Spotlight search suggestions are a major new advertised feature in OS X and iOS.

To disable Spotlight Search Suggestions in Safari, open the Safari preferences and de-select "Search > Include Spotlight Suggestions".

To disable Spotlight Search Suggestions in the system Spotlight search menu, open the System Preferences and de-select "Spotlight -> Spotlight Suggestions".

Yep that looks to be spot on based on tcpdumps, although it would be nice to be made aware of this change in the release notes maybe.

Tim Cook last month:

“Our business is not based on having information about you. You’re not our product ... I think everyone has to ask, how do companies make their money? Follow the money. And if they’re making money mainly by collecting gobs of personal data, I think you have a right to be worried.”

“We take a very different view of this than a lot of other companies have. Our view is, when we design a new service, we try not to collect data,”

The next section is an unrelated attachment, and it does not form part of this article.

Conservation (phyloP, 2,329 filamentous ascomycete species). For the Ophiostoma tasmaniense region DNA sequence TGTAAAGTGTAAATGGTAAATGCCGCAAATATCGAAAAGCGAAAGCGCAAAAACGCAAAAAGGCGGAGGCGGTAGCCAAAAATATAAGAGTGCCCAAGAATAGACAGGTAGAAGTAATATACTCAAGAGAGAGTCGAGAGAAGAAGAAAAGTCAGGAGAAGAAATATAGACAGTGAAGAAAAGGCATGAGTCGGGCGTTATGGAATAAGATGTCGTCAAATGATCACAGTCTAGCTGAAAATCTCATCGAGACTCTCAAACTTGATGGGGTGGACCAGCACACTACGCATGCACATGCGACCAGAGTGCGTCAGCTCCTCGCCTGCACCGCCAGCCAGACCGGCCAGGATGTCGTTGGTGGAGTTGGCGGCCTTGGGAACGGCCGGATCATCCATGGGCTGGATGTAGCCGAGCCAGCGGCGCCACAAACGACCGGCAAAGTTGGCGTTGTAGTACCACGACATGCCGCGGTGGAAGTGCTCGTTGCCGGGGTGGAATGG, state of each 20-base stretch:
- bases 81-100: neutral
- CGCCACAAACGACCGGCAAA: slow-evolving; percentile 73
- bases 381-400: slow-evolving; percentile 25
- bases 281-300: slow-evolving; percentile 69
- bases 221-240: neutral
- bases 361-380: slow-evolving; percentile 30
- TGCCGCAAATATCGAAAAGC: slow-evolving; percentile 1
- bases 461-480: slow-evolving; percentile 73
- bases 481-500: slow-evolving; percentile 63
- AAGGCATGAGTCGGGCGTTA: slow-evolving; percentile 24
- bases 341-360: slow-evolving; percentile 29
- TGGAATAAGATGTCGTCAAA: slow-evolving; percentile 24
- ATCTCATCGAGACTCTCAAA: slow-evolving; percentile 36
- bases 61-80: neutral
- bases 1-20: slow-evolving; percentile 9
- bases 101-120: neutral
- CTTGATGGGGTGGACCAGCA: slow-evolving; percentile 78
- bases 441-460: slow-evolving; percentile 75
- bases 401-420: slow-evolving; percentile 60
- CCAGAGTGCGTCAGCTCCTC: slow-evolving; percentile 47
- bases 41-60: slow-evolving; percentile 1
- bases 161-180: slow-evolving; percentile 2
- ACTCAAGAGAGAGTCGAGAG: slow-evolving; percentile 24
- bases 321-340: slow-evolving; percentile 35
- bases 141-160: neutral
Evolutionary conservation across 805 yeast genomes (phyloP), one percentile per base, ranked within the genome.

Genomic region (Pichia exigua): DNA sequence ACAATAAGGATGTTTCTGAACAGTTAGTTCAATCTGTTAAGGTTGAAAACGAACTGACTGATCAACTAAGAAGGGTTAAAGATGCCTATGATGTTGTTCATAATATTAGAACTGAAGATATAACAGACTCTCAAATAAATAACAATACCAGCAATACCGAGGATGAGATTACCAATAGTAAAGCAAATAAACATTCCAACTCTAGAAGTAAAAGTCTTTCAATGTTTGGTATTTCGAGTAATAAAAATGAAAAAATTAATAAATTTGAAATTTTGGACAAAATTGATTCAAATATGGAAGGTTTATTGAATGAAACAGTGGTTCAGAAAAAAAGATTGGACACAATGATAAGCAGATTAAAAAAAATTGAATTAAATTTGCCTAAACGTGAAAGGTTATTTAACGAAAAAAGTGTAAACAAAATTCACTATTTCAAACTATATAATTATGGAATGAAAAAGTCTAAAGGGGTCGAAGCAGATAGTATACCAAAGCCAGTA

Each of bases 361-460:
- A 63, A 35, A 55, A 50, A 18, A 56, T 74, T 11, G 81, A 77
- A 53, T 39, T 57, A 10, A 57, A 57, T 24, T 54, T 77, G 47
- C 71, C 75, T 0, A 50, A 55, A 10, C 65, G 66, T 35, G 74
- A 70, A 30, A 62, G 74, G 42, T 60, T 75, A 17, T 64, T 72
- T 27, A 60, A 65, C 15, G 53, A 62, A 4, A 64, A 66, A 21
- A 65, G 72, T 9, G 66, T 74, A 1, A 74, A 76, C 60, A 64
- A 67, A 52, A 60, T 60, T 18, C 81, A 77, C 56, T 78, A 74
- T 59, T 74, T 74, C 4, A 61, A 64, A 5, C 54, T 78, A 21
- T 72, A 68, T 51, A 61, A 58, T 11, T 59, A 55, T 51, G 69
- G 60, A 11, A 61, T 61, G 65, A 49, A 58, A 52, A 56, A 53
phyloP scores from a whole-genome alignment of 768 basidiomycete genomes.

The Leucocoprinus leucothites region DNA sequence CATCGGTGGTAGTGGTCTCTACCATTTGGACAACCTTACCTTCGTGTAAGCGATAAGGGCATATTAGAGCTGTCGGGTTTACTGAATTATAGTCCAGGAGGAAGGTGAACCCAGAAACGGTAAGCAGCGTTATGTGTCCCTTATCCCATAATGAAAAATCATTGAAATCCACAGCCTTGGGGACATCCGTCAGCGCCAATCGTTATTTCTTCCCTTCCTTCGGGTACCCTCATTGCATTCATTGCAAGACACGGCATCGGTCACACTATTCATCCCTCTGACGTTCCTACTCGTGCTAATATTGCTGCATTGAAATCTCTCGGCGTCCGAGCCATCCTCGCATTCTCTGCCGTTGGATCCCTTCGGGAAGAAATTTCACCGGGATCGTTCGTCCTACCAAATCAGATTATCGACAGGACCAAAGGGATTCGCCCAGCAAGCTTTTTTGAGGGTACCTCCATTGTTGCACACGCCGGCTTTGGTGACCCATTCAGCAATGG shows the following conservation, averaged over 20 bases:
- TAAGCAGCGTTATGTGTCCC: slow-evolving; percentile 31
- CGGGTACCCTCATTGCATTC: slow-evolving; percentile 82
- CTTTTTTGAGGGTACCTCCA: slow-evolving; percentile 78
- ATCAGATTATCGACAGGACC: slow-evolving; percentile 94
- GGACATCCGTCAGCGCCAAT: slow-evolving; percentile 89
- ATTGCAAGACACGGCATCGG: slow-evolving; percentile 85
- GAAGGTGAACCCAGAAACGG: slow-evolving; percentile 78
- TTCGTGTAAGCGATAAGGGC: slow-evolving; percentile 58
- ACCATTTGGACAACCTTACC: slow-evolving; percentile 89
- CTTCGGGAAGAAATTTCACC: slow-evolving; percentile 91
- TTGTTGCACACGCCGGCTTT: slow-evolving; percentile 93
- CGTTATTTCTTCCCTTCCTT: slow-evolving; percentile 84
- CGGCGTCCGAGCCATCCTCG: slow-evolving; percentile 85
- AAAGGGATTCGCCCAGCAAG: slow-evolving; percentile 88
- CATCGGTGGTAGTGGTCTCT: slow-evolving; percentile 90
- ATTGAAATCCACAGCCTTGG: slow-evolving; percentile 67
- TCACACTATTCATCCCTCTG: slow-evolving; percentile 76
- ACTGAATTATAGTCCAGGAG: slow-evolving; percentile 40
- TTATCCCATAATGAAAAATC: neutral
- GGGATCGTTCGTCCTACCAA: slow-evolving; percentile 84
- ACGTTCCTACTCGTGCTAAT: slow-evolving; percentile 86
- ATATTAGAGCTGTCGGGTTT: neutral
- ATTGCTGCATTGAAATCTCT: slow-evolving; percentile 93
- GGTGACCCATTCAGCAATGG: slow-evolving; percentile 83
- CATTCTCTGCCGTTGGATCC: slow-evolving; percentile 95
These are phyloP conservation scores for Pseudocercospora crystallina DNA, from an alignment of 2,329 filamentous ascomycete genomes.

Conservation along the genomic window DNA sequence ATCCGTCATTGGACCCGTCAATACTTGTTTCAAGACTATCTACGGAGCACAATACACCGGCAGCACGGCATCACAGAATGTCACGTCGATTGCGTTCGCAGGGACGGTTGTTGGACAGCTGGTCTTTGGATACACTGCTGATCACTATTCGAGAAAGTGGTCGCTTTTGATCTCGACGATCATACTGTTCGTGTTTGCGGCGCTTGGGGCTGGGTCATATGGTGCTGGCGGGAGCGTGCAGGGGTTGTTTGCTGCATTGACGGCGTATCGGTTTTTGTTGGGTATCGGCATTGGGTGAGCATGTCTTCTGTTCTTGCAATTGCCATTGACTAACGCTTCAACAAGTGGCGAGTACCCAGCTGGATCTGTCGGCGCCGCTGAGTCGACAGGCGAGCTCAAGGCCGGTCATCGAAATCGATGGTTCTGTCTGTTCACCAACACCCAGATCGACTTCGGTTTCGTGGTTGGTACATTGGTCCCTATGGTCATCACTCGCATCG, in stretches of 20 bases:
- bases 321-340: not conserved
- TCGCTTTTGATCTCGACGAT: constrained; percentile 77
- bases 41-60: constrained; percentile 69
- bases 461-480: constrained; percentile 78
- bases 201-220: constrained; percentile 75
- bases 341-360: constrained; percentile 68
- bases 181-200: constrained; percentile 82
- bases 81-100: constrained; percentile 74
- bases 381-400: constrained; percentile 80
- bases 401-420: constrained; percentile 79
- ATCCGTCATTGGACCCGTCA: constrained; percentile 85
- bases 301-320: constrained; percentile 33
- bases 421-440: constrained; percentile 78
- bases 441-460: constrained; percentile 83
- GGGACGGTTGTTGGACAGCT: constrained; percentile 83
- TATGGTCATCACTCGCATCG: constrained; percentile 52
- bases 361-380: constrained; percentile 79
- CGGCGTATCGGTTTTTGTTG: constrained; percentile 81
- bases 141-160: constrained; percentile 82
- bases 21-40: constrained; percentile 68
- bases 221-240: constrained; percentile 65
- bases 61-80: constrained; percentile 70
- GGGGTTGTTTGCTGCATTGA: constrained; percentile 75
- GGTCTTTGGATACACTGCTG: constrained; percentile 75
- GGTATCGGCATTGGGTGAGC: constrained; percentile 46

“We’re not in that business. I’m offended by lots of it. And so, I think people have a right to privacy.”


And ?

Is there ANY evidence that Apple is collecting data. Because it seems to me that all that is happening is that Safari is contacting an Apple service which searches Wikipedia, news, articles etc. Pretty sure it's easy to disable by switching off Smart Search Field in Safari.

Weekly Outrage Time on HN.

Have any of the commentors used the latest Safari? Safari does not passively collect data. It is doing much more. It has what can be called search actions.


Type in a Nissan dealer's name => Brings up with an Icon a clicky that would take you to the nearest Nissan dealer location on Maps.

Type in wiki X => Brings up with wiki page for X.

Pray tell how would they accomplish without processing the results?

I agree that they should have informed users before. But let us not assume something nefarious is happening.

Who's assuming something nefarious is happening?